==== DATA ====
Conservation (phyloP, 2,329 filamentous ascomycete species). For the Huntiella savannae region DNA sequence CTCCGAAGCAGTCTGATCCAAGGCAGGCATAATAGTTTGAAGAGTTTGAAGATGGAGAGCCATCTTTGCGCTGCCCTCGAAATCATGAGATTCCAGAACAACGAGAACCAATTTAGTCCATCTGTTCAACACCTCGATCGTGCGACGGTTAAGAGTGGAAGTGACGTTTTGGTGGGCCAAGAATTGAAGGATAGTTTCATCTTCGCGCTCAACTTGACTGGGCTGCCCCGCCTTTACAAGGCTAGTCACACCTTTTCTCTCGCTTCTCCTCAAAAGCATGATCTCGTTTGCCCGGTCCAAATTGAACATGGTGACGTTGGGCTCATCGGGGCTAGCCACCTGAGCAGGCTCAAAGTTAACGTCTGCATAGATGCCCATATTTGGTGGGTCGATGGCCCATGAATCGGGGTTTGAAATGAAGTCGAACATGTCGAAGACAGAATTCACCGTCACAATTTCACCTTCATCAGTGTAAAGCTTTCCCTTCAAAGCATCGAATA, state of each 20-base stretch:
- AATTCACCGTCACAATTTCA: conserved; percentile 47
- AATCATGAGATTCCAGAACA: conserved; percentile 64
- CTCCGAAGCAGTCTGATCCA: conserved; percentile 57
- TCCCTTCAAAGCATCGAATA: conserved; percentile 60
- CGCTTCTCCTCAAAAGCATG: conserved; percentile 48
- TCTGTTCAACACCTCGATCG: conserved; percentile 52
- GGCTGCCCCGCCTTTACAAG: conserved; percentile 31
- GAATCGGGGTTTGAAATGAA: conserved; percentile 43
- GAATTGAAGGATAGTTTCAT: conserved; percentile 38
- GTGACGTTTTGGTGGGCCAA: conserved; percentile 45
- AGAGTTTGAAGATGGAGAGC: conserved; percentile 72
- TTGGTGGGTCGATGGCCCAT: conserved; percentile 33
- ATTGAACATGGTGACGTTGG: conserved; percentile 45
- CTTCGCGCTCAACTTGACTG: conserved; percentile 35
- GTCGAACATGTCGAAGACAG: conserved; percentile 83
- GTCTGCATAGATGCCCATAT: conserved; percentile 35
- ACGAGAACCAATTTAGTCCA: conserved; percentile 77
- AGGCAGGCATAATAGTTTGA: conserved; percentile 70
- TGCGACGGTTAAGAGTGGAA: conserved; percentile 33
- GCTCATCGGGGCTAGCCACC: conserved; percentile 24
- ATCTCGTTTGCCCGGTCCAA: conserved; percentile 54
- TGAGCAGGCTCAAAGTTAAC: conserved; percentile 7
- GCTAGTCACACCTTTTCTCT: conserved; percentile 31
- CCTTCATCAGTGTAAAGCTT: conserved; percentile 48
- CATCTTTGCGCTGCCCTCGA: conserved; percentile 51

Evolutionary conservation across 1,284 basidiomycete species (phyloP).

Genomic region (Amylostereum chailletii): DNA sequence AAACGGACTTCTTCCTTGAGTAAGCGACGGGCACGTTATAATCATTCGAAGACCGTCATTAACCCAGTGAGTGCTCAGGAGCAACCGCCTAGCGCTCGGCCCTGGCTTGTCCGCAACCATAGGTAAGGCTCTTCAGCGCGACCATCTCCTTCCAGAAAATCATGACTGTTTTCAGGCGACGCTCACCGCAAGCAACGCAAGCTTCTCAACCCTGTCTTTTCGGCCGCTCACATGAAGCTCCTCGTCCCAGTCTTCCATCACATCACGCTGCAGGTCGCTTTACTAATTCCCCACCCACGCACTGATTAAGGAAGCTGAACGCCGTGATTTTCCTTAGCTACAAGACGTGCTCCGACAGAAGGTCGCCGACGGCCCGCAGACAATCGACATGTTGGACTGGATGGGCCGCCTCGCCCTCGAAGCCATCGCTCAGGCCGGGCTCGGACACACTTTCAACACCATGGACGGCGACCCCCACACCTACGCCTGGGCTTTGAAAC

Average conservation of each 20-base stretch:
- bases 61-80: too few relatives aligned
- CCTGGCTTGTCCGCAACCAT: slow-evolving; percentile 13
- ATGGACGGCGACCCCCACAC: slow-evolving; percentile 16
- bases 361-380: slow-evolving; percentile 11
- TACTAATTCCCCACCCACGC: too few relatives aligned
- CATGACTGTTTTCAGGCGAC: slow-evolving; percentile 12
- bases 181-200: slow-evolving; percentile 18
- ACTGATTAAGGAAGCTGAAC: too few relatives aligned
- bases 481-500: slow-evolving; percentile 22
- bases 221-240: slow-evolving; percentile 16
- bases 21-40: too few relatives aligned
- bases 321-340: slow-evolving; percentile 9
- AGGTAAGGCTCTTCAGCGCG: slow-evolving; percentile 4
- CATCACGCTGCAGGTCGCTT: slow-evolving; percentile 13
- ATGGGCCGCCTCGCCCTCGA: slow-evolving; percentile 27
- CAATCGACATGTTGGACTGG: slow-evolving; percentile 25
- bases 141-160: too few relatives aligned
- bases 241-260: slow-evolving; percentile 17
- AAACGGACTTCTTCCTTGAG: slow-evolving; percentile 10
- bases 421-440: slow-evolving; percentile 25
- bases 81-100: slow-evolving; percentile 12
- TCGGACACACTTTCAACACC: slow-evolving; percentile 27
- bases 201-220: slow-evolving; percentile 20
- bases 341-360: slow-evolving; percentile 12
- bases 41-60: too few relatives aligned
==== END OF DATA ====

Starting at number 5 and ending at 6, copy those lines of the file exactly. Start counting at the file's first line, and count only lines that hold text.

- TCCCTTCAAAGCATCGAATA: conserved; percentile 60
- CGCTTCTCCTCAAAAGCATG: conserved; percentile 48